Hospitals and other providers will see Medicare payment reductions totaling $11.1 billion this upcoming year, due to the Budget Control Act of 2011, unless Congress passes new measures to prevent the cuts, according to a report from the White House’s Office of Management and Budget (pdf). Last summer, the bipartisan Joint Select Committee on Deficit Reduction, more commonly known as the “supercommittee,” was unable to reach an agreement on ways to reduce the national deficit. As such, the Budget Control Act of 2011’s sequestration process became the default plan to reduce the deficit by $1.2 trillion over the next 10 years via across-the-board budget cuts to all government agencies. In the sequestration plan, roughly $109 billion of cuts would be implemented every year from fiscal year 2013 to FY 2021. Defense spending would take the biggest hits with cuts of 9.4 percent. Nondefense spending would be reduced by 8.2 percent, most entitlement programs by 7.6 percent and Medicare by 2 percent. Two percent of Medicare’s budget ($554.3 billion) is roughly $11.08 billion. Medicare providers — ranging from hospitals and physician practices to home health agencies and hospices — would see reductions in their payments, but Medicare beneficiaries would not lose any of their benefits. Over the next 10 years, Medicare providers stand to lose upwards of $120 billion. In addition to the Medicare cuts, the National Institutes of Health would also have to “halt or curtail scientific research, including needed research into cancer and childhood diseases,” according to the OMB’s report. President Barack Obama and the OMB said the sequestration process is a “blunt and indiscriminate instrument,” and the reductions could be “destructive” to the country’s social programs, national security and other governmental functions. President Obama has called on Congress to “act responsibly” and put forward a new proposal. “[Sequestration] is not the responsible way for our nation to achieve deficit reduction,” according to the OMB’s report. “The President has already presented two proposals for balanced and comprehensive deficit reduction. It is time for Congress to act. Members of Congress should work together to produce a balanced plan that achieves at least the level of deficit reduction agreed to in the BCA that the President can sign to avoid sequestration. The administration stands ready to work with Congress to get the job done.”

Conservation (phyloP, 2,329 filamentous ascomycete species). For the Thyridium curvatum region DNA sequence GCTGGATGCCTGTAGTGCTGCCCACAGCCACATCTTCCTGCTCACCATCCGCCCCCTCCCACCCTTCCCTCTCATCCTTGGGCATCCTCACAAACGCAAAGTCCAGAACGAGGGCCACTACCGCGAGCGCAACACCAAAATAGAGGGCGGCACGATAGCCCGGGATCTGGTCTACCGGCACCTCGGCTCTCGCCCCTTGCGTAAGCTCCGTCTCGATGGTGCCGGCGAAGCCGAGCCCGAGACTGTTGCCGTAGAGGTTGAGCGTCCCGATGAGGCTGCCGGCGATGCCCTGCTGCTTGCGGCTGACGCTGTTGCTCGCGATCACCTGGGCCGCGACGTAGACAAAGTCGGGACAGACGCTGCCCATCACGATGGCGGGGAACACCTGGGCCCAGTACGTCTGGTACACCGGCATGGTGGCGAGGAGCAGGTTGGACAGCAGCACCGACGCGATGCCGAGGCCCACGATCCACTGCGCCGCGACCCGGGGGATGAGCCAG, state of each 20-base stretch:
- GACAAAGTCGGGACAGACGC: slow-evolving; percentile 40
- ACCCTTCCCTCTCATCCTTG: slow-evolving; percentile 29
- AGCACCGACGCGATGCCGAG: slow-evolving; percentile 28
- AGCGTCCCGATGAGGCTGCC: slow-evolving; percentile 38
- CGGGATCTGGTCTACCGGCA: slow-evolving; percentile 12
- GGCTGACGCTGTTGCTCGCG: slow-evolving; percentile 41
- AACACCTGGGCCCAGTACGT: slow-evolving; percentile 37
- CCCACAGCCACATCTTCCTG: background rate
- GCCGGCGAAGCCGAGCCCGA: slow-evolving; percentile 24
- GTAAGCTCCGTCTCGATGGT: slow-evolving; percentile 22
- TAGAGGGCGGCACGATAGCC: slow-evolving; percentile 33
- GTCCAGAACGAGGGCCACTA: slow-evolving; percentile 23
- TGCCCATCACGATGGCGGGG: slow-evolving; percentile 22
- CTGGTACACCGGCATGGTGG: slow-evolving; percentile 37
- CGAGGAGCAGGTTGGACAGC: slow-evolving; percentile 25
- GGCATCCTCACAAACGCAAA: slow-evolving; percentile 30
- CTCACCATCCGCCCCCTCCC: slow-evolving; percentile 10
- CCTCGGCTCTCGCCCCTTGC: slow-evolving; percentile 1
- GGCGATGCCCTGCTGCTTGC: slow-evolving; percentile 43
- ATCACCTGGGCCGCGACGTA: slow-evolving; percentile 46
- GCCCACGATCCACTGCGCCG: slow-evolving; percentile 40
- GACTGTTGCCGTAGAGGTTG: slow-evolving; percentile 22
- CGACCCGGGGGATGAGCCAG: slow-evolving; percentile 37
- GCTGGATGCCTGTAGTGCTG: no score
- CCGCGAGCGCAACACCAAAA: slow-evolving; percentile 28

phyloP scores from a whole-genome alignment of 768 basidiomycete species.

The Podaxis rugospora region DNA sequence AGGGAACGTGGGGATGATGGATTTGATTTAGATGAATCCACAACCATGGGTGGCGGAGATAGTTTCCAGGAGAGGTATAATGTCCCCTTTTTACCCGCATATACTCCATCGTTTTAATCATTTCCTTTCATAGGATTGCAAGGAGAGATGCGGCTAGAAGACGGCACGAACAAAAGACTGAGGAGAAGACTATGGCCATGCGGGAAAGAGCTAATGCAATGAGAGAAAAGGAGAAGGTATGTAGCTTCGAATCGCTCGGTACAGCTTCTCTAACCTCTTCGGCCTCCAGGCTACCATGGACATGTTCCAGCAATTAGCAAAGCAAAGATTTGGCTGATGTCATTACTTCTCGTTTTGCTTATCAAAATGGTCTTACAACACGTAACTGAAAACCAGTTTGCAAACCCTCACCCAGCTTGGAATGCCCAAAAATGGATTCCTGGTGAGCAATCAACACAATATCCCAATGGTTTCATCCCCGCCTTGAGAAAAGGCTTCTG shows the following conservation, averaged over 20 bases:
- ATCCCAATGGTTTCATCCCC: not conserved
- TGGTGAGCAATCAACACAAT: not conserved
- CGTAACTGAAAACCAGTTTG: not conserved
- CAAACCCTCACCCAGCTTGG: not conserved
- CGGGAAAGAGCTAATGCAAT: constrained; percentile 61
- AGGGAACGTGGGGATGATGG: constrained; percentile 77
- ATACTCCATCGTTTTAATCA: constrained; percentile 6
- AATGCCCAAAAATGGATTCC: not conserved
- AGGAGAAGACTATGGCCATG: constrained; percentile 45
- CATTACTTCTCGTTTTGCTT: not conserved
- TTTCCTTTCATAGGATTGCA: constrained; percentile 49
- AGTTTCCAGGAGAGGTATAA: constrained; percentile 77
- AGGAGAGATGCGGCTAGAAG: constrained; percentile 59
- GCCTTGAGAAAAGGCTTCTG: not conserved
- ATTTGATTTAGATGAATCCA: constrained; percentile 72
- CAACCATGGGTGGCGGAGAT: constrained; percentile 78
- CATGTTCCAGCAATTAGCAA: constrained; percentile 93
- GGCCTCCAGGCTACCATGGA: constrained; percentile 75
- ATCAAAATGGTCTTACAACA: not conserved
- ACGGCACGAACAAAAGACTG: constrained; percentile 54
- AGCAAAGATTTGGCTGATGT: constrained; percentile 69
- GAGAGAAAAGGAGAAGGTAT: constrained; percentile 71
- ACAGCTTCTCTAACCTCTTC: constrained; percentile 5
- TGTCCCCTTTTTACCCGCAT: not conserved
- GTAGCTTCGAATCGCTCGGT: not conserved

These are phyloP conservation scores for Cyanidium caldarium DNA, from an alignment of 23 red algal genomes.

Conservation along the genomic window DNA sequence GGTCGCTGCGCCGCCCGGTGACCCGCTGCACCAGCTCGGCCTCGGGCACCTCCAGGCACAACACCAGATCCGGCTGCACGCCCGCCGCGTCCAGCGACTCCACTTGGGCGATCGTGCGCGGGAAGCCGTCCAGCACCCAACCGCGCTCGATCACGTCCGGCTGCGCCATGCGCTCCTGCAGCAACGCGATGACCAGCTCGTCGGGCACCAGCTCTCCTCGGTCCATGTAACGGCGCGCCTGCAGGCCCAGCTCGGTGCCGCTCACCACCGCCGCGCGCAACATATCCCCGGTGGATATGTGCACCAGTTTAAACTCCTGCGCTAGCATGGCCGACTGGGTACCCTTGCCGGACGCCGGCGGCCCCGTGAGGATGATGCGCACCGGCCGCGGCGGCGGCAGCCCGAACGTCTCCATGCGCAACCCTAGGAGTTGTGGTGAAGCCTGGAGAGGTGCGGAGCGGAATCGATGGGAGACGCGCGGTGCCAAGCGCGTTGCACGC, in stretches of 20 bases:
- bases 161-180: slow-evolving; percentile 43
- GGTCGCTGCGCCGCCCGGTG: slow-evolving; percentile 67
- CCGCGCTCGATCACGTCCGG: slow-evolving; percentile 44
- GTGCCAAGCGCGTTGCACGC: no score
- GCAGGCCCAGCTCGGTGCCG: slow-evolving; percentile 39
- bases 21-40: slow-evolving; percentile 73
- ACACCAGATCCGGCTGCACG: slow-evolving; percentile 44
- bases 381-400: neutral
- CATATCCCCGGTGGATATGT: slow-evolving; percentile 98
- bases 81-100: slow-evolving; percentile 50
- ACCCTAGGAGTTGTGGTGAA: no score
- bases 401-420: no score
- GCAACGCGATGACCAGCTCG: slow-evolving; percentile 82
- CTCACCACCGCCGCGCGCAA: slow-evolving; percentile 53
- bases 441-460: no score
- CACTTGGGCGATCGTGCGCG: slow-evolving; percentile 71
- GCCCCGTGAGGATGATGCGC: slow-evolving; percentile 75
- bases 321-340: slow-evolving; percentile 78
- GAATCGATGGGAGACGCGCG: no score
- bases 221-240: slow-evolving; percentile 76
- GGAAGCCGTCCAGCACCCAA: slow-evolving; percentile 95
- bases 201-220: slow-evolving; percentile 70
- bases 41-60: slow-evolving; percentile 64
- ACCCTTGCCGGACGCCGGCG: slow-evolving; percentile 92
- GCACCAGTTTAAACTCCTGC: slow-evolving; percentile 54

Video: Medicare Provider Enrollment 3.wmv